Firstly, just because you have $1M and someone else has $500k, why should you be paying twice the fees for the same service? This is the outcome if the adviser charges fees of, say, 1% p.a. – which is an extremely common fee charged by financial planners. The person with the higher balance is essentially supplementing the advice fees of the clients with lower balances.

I’ve got no problem with a fund manager charging a percentage-based fee, because their sole job is to earn high returns. And, higher returns for you, means higher fees for them – it’s a win-win. But, as I said, a financial planner is not a fund manager – their role is much more holistic than choosing investments, so why should their revenue be linked to investment performance?

Secondly, if you have, say, $1M invested under the guidance of a financial planner charging a 1% on your investment value; what do you think their advice will be if you tell them you want to withdraw $500,000 to purchase a property, or $100,000 to go on a trip around the world? You are threatening to halve the fees you are paying them, thus creating a conflict-of-interest in how they will deal with that situation. This is why it is my belief that all fees should be flat-fees, rather than percentage-based.

Learn more: Financial Advice Costs

Financial Investment Advice

Many people overestimate the importance of specific investment advice in the overall financial planning process. Investment recommendations and managing investment risk is an important component of the financial planning process, but if you’re looking for someone to advise you on the next Amazon, which stock will outperform during the next quarter, or what specific property to purchase – don’t go to a financial planner. The skill-set of a financial planner is not stock-selection or day-trading. But still, some financial planners have no other feather in their cap, so they pretend to be investment gurus.

Stay away from ‘Investment Gurus’

If a financial planner tries to sell you on his/her BS-ability to hand-pick the best investments for your portfolio…..RUN NOW! If a financial adviser insinuates that the majority of the value you will receive from them is the investments they choose, I can assure you they are deluded.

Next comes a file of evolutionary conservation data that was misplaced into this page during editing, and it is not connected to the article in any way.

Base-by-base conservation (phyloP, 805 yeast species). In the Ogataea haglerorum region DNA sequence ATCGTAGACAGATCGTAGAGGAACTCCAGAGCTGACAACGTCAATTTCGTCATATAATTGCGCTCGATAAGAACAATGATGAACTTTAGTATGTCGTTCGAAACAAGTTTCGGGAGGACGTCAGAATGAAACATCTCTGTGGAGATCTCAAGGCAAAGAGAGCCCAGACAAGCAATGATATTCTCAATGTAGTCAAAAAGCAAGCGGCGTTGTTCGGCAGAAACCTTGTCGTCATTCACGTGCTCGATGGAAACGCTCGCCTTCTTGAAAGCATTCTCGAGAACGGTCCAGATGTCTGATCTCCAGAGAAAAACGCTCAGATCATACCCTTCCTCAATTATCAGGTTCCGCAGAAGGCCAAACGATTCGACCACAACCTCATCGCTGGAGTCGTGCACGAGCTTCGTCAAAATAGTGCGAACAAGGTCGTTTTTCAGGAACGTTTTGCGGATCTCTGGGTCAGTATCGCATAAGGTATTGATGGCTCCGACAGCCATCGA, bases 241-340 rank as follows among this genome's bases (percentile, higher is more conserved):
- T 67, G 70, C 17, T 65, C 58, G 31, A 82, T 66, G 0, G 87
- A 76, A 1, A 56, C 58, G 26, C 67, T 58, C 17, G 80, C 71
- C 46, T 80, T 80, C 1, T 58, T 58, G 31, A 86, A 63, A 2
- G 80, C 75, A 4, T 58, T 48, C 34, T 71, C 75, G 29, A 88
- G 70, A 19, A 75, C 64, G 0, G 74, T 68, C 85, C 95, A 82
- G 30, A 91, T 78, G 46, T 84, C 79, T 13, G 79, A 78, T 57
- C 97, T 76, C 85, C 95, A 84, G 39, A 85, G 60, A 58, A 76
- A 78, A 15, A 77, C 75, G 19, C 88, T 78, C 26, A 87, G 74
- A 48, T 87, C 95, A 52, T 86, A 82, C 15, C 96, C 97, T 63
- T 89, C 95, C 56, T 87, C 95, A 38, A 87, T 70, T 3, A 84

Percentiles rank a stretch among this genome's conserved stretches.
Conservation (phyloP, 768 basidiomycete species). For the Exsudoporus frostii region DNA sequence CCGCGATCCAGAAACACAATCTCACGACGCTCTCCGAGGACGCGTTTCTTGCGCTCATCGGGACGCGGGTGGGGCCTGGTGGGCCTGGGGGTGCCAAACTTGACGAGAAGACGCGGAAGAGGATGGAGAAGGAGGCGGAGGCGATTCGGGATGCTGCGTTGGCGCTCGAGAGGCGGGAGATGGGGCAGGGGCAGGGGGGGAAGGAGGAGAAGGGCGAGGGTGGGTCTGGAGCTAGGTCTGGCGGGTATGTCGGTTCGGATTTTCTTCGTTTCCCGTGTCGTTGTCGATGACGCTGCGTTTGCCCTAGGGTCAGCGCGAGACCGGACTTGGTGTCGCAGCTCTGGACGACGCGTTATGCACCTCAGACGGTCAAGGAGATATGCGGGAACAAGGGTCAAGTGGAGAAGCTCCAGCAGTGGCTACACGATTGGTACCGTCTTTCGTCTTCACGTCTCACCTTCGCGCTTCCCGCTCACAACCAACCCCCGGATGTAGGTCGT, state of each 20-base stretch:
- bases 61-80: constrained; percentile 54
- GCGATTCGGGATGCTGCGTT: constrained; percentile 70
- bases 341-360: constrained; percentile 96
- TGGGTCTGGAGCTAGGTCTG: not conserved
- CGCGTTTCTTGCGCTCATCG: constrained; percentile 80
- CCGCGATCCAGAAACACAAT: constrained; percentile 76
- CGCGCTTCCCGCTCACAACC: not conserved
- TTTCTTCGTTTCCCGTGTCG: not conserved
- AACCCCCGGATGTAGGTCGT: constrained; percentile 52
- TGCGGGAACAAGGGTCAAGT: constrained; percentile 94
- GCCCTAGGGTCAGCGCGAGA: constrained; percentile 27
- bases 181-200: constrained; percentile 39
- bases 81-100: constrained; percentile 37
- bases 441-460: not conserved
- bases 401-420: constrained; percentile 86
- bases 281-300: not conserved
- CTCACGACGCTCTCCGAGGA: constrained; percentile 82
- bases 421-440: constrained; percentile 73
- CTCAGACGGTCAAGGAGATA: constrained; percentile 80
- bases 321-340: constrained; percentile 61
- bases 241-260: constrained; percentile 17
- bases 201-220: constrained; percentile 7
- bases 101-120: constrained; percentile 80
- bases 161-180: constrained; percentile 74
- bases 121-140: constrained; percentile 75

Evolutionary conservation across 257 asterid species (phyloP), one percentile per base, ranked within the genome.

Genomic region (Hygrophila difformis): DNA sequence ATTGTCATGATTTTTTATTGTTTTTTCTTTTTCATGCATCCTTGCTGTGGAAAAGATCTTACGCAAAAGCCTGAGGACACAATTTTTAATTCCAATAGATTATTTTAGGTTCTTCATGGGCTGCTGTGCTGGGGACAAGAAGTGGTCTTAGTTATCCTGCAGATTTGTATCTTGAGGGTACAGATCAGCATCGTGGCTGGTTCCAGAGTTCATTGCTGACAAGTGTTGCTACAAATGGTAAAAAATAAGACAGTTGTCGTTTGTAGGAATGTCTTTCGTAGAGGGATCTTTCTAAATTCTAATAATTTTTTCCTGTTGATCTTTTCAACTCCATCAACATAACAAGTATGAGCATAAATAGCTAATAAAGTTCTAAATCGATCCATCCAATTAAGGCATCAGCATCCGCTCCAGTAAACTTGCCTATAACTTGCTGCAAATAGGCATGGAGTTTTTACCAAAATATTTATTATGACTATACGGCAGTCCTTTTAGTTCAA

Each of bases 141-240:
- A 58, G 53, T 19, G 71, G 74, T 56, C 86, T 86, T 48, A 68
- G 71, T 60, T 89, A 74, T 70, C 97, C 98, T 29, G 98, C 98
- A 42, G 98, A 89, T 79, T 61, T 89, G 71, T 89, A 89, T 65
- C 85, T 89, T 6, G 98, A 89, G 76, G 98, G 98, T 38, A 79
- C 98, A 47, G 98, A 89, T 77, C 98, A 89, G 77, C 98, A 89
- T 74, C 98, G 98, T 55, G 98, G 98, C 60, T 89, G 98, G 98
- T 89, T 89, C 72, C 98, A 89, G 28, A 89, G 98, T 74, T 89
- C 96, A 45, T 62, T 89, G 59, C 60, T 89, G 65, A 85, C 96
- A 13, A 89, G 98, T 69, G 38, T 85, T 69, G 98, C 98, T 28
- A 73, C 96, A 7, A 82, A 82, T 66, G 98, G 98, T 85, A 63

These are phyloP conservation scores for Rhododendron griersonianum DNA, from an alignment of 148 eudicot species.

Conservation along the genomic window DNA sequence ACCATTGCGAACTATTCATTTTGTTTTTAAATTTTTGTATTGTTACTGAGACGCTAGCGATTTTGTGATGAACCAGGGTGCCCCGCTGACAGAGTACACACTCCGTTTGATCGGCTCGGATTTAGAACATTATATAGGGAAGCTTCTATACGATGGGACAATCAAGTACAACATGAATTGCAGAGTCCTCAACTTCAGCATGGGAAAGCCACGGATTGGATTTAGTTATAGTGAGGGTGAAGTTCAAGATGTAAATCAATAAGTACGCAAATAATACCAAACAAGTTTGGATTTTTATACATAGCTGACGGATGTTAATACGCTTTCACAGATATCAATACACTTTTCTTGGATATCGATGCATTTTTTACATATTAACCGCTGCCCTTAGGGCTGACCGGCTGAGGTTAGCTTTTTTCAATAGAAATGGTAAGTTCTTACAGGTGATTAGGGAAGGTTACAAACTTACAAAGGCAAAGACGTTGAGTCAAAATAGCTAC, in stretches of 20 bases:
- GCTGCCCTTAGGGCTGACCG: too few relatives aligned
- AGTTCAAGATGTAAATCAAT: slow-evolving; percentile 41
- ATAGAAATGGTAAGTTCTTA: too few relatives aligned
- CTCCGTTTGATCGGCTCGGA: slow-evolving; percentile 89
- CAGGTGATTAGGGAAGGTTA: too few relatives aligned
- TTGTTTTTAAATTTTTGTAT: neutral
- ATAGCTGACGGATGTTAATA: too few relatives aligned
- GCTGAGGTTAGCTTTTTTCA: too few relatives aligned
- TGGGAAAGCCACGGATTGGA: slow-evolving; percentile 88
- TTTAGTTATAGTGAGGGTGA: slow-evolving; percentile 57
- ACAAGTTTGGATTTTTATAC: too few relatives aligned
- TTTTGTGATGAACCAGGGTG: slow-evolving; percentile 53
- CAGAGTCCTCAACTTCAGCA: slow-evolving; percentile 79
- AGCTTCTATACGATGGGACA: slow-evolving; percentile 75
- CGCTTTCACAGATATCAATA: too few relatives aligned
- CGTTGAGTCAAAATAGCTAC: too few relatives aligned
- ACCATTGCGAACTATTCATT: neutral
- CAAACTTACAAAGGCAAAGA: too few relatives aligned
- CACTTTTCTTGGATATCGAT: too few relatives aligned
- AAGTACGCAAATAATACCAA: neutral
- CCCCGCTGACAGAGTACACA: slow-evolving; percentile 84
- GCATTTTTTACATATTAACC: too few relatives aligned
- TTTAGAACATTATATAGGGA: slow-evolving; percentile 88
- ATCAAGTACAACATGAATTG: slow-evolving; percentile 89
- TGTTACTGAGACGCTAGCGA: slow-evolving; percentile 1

A financial planner’s role is not to hand-pick what they think are the best investments. Sure, investment recommendations are one component of the overall advice process, but the value a financial planner provides to you should be in the form of a well-constructed strategic plan working towards your short, medium and long-term objectives; using their understanding of rules, strategies and investment risk to get you there sooner and/or with more.

Delivery of Financial Advice

The formal recommendations provided to you by a financial adviser comes in the form of a Statement of Advice. However, this Statement of Advice should be preceded by deep and lengthy discussions about who you are and what’s important to you. Make sure your adviser is spending the time to get to know you.

Be careful of quick turnarounds

There are a number of steps involved in the financial planning process and cutting any corners is likely to result in sub-par advice.

If your financial planner tells you that your advice will be complete within 1-2 weeks of the first meeting with them, I would consider this to be highly discomforting. Remember, this person is providing you with financial recommendations based on hundreds-of-thousands of dollars, if not millions, to ensure you reach your goals. How on Earth can a financial planner understand you, your situation and your objectives, and then produce a well-thought-out advice document within two weeks? Your relationship has only just left first-base!

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Is Seeing a Financial Planner Worth it?

Financial advice from the right financial planner is certainly worth it. The benefits of advice will outweigh the costs and you will have comfort in knowing that you are doing everything you should be in the lead-up to retirement.

Our advice team is truly independent and specialises in providing affordable retirement planning advice to people aged 50 – 70. We charge a one-off fixed fee for advice, do not accept any commissions and never charge you any ongoing fees.

We pride ourselves on spending time understanding your unique goals before providing you with personal advice specific to your needs.

Learn more about our advice process here.

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Thanks for stopping by - Chris